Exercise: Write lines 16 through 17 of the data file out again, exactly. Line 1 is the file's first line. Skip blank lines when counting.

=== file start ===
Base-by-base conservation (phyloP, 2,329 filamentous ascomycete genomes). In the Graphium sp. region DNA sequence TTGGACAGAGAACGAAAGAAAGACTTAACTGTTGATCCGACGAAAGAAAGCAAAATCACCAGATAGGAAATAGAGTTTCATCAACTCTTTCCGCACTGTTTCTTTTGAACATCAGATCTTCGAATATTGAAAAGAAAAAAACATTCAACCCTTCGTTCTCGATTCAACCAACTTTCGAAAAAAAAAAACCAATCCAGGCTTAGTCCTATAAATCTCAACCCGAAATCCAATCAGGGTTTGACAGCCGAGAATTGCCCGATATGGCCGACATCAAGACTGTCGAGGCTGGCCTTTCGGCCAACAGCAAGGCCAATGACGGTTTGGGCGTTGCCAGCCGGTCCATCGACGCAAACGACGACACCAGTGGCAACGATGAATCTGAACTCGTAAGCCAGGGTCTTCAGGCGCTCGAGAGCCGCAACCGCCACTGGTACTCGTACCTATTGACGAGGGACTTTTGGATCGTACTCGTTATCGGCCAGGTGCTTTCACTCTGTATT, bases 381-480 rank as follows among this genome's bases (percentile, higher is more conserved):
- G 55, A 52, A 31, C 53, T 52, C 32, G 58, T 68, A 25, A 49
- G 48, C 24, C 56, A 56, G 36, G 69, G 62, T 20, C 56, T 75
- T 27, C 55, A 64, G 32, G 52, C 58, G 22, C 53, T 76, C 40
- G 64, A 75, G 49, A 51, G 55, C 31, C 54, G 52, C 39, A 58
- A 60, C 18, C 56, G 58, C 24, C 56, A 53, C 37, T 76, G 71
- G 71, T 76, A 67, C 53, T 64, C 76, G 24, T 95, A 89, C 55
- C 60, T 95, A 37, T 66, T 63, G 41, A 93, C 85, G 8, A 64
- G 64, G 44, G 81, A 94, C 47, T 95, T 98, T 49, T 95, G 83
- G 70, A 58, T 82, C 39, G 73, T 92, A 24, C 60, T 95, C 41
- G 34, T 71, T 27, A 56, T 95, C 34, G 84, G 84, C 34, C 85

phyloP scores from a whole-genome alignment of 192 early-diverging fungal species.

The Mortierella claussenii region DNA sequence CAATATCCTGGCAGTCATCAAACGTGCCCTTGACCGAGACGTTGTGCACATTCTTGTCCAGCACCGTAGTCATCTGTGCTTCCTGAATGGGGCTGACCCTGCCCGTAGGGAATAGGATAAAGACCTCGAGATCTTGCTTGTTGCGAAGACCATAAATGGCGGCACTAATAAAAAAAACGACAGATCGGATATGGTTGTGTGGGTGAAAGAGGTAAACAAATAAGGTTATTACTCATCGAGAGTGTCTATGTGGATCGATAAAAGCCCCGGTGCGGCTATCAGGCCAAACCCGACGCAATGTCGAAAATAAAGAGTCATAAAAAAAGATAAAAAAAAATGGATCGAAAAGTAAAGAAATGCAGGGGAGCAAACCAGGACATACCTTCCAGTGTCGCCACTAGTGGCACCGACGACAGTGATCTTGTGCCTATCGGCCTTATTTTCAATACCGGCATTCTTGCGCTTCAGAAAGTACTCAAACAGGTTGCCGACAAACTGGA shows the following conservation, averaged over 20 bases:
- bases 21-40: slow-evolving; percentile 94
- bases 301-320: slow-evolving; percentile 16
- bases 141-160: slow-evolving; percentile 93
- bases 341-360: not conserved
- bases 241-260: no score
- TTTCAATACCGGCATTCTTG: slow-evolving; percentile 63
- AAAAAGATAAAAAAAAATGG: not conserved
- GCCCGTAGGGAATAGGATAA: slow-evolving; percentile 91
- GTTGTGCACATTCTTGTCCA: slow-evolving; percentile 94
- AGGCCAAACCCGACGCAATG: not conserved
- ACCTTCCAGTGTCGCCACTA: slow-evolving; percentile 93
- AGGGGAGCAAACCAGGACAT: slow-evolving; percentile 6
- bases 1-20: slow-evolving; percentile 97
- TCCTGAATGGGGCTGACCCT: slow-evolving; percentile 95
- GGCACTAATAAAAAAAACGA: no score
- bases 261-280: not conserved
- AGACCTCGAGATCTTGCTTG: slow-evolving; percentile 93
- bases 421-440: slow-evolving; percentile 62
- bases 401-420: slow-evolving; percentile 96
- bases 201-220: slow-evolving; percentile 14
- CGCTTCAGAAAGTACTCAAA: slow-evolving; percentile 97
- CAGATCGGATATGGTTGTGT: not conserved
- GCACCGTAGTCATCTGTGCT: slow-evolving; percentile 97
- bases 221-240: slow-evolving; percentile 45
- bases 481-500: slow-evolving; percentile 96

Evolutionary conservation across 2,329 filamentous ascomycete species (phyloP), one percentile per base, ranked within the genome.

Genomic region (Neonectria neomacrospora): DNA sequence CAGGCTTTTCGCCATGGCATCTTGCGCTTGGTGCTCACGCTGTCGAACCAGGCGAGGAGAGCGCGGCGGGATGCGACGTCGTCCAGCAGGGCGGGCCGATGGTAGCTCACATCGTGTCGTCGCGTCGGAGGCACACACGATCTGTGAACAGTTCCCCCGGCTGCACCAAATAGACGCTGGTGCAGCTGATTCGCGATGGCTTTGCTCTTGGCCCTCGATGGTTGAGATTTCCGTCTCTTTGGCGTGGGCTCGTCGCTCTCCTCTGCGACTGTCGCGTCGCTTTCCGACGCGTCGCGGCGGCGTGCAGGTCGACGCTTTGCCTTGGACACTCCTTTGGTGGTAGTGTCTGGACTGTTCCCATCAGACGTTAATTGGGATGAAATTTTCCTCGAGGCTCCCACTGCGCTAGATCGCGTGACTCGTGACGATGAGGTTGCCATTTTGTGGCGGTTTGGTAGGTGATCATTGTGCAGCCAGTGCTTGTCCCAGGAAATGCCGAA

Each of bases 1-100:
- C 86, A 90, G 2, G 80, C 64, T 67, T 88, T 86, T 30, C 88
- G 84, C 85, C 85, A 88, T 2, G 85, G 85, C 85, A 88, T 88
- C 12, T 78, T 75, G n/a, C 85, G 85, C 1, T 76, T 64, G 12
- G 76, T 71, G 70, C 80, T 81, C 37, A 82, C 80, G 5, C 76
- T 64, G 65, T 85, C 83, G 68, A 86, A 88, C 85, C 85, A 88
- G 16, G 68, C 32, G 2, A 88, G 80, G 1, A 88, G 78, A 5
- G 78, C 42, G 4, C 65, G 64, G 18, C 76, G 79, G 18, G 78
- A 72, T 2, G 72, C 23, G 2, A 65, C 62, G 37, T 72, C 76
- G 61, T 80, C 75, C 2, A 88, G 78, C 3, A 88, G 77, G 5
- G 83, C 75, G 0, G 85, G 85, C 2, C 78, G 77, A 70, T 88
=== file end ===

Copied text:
- bases 141-160: slow-evolving; percentile 93
- bases 341-360: not conserved